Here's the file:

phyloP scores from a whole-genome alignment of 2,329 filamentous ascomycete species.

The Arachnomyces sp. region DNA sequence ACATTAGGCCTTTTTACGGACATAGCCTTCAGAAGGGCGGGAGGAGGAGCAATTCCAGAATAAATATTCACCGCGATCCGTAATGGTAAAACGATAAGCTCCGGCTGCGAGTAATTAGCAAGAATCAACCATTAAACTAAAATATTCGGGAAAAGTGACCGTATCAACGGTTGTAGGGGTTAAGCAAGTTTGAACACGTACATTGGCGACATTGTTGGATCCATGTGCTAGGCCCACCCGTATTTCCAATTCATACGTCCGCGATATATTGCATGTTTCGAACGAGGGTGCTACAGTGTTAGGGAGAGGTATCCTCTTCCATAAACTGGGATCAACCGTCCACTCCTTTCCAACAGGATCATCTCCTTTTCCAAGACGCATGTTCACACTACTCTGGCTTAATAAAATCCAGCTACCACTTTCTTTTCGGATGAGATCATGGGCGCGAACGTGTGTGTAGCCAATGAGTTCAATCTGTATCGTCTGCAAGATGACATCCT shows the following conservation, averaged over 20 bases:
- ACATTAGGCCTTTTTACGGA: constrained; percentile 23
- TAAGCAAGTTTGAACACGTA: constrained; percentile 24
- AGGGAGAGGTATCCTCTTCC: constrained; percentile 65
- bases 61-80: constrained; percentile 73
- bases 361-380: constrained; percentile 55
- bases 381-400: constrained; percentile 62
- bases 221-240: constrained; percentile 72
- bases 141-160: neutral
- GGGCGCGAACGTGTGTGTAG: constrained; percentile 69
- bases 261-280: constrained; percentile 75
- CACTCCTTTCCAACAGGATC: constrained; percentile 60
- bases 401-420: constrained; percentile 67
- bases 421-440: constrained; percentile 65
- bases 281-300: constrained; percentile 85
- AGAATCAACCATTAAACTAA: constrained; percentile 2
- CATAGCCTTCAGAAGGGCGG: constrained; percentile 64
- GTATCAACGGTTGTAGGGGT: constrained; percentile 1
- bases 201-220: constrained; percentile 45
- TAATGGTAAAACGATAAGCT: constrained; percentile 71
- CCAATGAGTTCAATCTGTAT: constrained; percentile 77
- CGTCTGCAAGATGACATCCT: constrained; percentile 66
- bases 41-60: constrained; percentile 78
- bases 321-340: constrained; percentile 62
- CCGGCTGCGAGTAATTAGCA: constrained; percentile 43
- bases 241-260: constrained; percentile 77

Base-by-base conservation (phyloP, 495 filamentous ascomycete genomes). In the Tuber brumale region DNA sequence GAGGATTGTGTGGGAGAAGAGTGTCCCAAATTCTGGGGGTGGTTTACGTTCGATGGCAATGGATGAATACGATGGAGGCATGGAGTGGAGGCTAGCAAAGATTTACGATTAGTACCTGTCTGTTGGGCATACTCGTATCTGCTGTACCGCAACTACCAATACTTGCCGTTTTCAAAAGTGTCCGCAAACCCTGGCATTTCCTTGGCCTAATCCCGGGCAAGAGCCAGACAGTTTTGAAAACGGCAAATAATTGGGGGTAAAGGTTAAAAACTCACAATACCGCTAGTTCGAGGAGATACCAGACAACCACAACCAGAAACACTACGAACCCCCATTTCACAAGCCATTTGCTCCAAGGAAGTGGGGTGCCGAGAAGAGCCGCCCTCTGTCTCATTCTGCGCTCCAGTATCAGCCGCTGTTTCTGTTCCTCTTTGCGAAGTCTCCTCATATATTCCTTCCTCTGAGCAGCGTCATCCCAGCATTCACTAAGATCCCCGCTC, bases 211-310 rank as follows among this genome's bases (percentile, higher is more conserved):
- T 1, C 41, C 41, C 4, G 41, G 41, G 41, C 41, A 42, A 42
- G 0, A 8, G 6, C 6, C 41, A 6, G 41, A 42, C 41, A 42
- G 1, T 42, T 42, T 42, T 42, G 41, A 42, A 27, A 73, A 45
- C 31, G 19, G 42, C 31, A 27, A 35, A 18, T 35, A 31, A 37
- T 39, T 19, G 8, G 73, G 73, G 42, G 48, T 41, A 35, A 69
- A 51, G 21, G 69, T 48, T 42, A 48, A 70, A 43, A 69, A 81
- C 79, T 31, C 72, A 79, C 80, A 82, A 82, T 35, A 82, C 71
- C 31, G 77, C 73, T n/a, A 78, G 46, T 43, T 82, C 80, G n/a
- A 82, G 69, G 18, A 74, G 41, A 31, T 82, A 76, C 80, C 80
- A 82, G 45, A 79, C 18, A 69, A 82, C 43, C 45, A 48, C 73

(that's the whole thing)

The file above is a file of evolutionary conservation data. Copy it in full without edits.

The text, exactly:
phyloP scores from a whole-genome alignment of 2,329 filamentous ascomycete species.

The Arachnomyces sp. region DNA sequence ACATTAGGCCTTTTTACGGACATAGCCTTCAGAAGGGCGGGAGGAGGAGCAATTCCAGAATAAATATTCACCGCGATCCGTAATGGTAAAACGATAAGCTCCGGCTGCGAGTAATTAGCAAGAATCAACCATTAAACTAAAATATTCGGGAAAAGTGACCGTATCAACGGTTGTAGGGGTTAAGCAAGTTTGAACACGTACATTGGCGACATTGTTGGATCCATGTGCTAGGCCCACCCGTATTTCCAATTCATACGTCCGCGATATATTGCATGTTTCGAACGAGGGTGCTACAGTGTTAGGGAGAGGTATCCTCTTCCATAAACTGGGATCAACCGTCCACTCCTTTCCAACAGGATCATCTCCTTTTCCAAGACGCATGTTCACACTACTCTGGCTTAATAAAATCCAGCTACCACTTTCTTTTCGGATGAGATCATGGGCGCGAACGTGTGTGTAGCCAATGAGTTCAATCTGTATCGTCTGCAAGATGACATCCT shows the following conservation, averaged over 20 bases:
- ACATTAGGCCTTTTTACGGA: constrained; percentile 23
- TAAGCAAGTTTGAACACGTA: constrained; percentile 24
- AGGGAGAGGTATCCTCTTCC: constrained; percentile 65
- bases 61-80: constrained; percentile 73
- bases 361-380: constrained; percentile 55
- bases 381-400: constrained; percentile 62
- bases 221-240: constrained; percentile 72
- bases 141-160: neutral
- GGGCGCGAACGTGTGTGTAG: constrained; percentile 69
- bases 261-280: constrained; percentile 75
- CACTCCTTTCCAACAGGATC: constrained; percentile 60
- bases 401-420: constrained; percentile 67
- bases 421-440: constrained; percentile 65
- bases 281-300: constrained; percentile 85
- AGAATCAACCATTAAACTAA: constrained; percentile 2
- CATAGCCTTCAGAAGGGCGG: constrained; percentile 64
- GTATCAACGGTTGTAGGGGT: constrained; percentile 1
- bases 201-220: constrained; percentile 45
- TAATGGTAAAACGATAAGCT: constrained; percentile 71
- CCAATGAGTTCAATCTGTAT: constrained; percentile 77
- CGTCTGCAAGATGACATCCT: constrained; percentile 66
- bases 41-60: constrained; percentile 78
- bases 321-340: constrained; percentile 62
- CCGGCTGCGAGTAATTAGCA: constrained; percentile 43
- bases 241-260: constrained; percentile 77

Base-by-base conservation (phyloP, 495 filamentous ascomycete genomes). In the Tuber brumale region DNA sequence GAGGATTGTGTGGGAGAAGAGTGTCCCAAATTCTGGGGGTGGTTTACGTTCGATGGCAATGGATGAATACGATGGAGGCATGGAGTGGAGGCTAGCAAAGATTTACGATTAGTACCTGTCTGTTGGGCATACTCGTATCTGCTGTACCGCAACTACCAATACTTGCCGTTTTCAAAAGTGTCCGCAAACCCTGGCATTTCCTTGGCCTAATCCCGGGCAAGAGCCAGACAGTTTTGAAAACGGCAAATAATTGGGGGTAAAGGTTAAAAACTCACAATACCGCTAGTTCGAGGAGATACCAGACAACCACAACCAGAAACACTACGAACCCCCATTTCACAAGCCATTTGCTCCAAGGAAGTGGGGTGCCGAGAAGAGCCGCCCTCTGTCTCATTCTGCGCTCCAGTATCAGCCGCTGTTTCTGTTCCTCTTTGCGAAGTCTCCTCATATATTCCTTCCTCTGAGCAGCGTCATCCCAGCATTCACTAAGATCCCCGCTC, bases 211-310 rank as follows among this genome's bases (percentile, higher is more conserved):
- T 1, C 41, C 41, C 4, G 41, G 41, G 41, C 41, A 42, A 42
- G 0, A 8, G 6, C 6, C 41, A 6, G 41, A 42, C 41, A 42
- G 1, T 42, T 42, T 42, T 42, G 41, A 42, A 27, A 73, A 45
- C 31, G 19, G 42, C 31, A 27, A 35, A 18, T 35, A 31, A 37
- T 39, T 19, G 8, G 73, G 73, G 42, G 48, T 41, A 35, A 69
- A 51, G 21, G 69, T 48, T 42, A 48, A 70, A 43, A 69, A 81
- C 79, T 31, C 72, A 79, C 80, A 82, A 82, T 35, A 82, C 71
- C 31, G 77, C 73, T n/a, A 78, G 46, T 43, T 82, C 80, G n/a
- A 82, G 69, G 18, A 74, G 41, A 31, T 82, A 76, C 80, C 80
- A 82, G 45, A 79, C 18, A 69, A 82, C 43, C 45, A 48, C 73